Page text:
Instead of writing a load of recipes for the pureed food phase of the post-gastric sleeve (sleeve gastrectomy) diet (pureed food does not LOOK all that attractive in photos! lol), I have decided to list some ideas, based on the food I’m eating over this two-week phase.   I will keep adding ideas as I try more foods!

For the most part, I am trying to plan meals for me and my husband that I can just puree and eat alongside him, so there is no need during this phase to constantly cook different meals for yourself. 

Also remember that when you move onto pureed food from your liquid diet, some foods may initially ‘get stuck’ on the way down and you may feel uncomfortable as a result.  If that is the case, try them again a week or so later to see if it’s any easier. 

Disclaimer: I am not a dietitian or medical professional.  These are simply ideas based on meals I have created to suit my own dietary needs and, as I’ve enjoyed them, I wanted to share them. If you are unsure about the suitability of any ingredients or recipes on my blog for your own requirements, please check with a health professional first. 

Bangers and (sweet potato) mash

I cooked a delicious sausage in onion gravy (best to use a high-meat content sausage so you’re not filling yourself up with ‘fillers’ put into the sausage meat.  I particularly love ‘Heck 97%’ gluten-free sausages.). 

For the onion gravy, I browned a red onion cut into wedges in a bit of spray cooking oil, then made up the gravy with a Knorr Onion Gravy Pot and water.  

I also cheated and bought ready-made sweet potato mash.  Once the sausage was cooked, I blitzed the sausage with a bit of gravy and a couple of pieces of onion, served on the side of the sweet potato mash, then poured a little bit of the gravy (no onions) over the top.  It was DELICIOUS!

Smashed avocado (breakfast, but not only!)

I took a very ripe avocado, mashed up half of it with a fork, adding a drop of lime juice, a sprinkling of sea salt and freshly-ground black pepper, and a drop of extra virgin olive oil.  

Make sure you chew any remaining chunks really well and eat it nice and slowly. 

Slow-cooked lamb shank with red wine, garlic and rosemary

I have made little cuts in the lamb shank and placed chunks of garlic into them, then sprinkled dry rosemary over the entire shank (it’s even nicer with fresh rosemary – just insert some sprigs into the cuts with the garlic).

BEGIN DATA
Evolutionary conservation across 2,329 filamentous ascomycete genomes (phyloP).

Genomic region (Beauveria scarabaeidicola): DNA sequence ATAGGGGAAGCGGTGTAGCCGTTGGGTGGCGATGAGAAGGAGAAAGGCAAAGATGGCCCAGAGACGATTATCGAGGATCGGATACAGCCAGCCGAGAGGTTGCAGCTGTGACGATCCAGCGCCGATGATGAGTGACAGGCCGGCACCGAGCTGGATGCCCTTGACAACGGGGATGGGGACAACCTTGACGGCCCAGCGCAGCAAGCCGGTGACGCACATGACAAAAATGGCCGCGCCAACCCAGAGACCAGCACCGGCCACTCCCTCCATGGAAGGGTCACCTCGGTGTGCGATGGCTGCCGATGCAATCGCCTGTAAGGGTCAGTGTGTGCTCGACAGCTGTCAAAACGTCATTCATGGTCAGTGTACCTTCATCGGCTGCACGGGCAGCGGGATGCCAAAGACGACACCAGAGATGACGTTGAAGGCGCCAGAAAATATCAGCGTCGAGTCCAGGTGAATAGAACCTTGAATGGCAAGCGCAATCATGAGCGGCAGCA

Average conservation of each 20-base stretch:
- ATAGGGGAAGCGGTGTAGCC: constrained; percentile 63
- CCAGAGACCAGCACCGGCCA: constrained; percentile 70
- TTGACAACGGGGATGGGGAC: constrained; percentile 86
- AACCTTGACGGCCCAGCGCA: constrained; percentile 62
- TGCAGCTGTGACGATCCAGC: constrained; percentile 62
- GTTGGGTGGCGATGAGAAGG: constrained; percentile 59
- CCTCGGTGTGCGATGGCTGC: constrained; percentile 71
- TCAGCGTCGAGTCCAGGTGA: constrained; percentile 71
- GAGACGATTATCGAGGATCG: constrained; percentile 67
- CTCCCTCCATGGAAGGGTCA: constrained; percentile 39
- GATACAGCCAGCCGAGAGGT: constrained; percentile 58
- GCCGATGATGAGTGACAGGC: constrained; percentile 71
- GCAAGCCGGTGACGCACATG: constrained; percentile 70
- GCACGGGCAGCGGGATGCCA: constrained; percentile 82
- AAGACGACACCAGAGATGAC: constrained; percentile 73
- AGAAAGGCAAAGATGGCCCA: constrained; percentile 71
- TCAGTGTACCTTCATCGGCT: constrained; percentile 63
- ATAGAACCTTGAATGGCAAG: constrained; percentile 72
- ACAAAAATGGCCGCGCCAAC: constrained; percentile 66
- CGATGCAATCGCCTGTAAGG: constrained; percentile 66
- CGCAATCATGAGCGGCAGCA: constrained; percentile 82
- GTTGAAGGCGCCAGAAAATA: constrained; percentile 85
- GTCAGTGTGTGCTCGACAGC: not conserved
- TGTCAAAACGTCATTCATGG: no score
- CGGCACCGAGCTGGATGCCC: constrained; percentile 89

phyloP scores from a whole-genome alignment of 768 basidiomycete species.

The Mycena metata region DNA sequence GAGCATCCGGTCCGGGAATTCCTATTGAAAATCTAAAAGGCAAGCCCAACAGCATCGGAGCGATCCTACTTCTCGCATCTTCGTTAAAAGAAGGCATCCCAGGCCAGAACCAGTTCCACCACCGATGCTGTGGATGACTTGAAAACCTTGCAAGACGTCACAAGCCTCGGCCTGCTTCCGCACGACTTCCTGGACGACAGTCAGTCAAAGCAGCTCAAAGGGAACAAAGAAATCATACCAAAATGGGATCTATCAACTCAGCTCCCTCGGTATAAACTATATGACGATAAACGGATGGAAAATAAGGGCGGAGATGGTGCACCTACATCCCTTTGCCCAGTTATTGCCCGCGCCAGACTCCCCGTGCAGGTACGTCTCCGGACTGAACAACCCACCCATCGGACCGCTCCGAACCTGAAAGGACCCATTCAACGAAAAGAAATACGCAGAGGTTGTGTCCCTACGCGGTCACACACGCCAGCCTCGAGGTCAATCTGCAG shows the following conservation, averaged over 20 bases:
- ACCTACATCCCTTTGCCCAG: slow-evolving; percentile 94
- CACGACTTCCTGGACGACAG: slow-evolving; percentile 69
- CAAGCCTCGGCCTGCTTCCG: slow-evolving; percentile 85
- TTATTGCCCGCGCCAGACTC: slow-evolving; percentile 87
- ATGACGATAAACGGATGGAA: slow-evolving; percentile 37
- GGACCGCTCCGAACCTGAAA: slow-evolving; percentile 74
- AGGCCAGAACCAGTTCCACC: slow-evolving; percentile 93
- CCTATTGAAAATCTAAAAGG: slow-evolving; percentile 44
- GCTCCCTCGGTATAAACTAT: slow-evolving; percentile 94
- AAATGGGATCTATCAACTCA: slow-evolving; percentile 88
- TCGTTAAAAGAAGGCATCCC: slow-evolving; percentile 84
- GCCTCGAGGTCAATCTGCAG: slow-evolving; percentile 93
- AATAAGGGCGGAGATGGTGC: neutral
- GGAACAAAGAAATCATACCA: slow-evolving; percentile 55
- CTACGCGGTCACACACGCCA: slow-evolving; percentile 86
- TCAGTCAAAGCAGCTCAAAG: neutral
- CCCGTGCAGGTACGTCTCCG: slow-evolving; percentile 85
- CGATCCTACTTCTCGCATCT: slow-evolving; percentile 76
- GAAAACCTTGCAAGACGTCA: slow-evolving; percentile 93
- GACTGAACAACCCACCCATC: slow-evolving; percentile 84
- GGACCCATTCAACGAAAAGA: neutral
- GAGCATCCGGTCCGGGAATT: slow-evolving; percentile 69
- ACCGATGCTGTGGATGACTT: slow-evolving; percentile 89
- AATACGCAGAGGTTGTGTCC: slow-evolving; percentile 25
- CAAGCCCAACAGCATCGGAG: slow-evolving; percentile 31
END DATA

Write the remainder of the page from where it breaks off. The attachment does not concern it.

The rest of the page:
I then seasoned generously with sea salt and freshly-ground black pepper, browned in a hot non-stick pan with a bit of olive oil and placed it in a slow-cooker.  I then de-glazed the pan with a small bottle of red wine, which I poured over the lamb in the slow cooker. 

Once the lamb was cooked, I made gravy with the juices, cornflour, gravy browning and some chicken stock.  To serve, I blitzed some gravy,  a small and very tender piece of lamb, and a tiny amount of cooked vegetables (carrots & broccoli), and served it alongside some mashed potato. 

Chicken liver paté

It’s really simple to make a low-fat, nutritious chicken liver paté.  Here is my recipe, which is also reflux-friendly.  The beauty of chicken liver paté is that it is rich in protein and iron – both essential after bariatric surgery. 

Rich spicy chicken and sweetcorn soup

rich spicy chicken and sweetcorn soup

This indulgent, creamy-tasting soup is an even more low-fat adaptation of my reflux-friendly chicken and sweetcorn chowder, liquidised to be suitable for the post-bariatric surgery liquid diet phase.  It stands up as a new soup in its own right as it is absolutely delicious and suitable for the whole family! Please note changes to my original recipe, below. 

rich spicy chicken and sweetcorn soup

Follow my original recipe, except for: 

  • replace the butter with a few sprays of spray-cooking oil, if you want to make it even more low-fat
  • do not add ANY flour
  • once the soup is cooked, liquidise it all in a fine blender, then pass it through a fine sieve – this is really important on the liquid diet, to ensure no sweetcorn hulls or other small ‘bits’ are left behind

Serve and enjoy! 

Gloriously simple, gloriously good!

Disclaimer: I am not a dietitian or medical professional.  These are simply ideas based on meals I have created to suit my own dietary needs and, as I’ve enjoyed them, I wanted to share them. If you are unsure about the suitability of any ingredients or recipes on my blog for your own requirements, please check with a health professional first.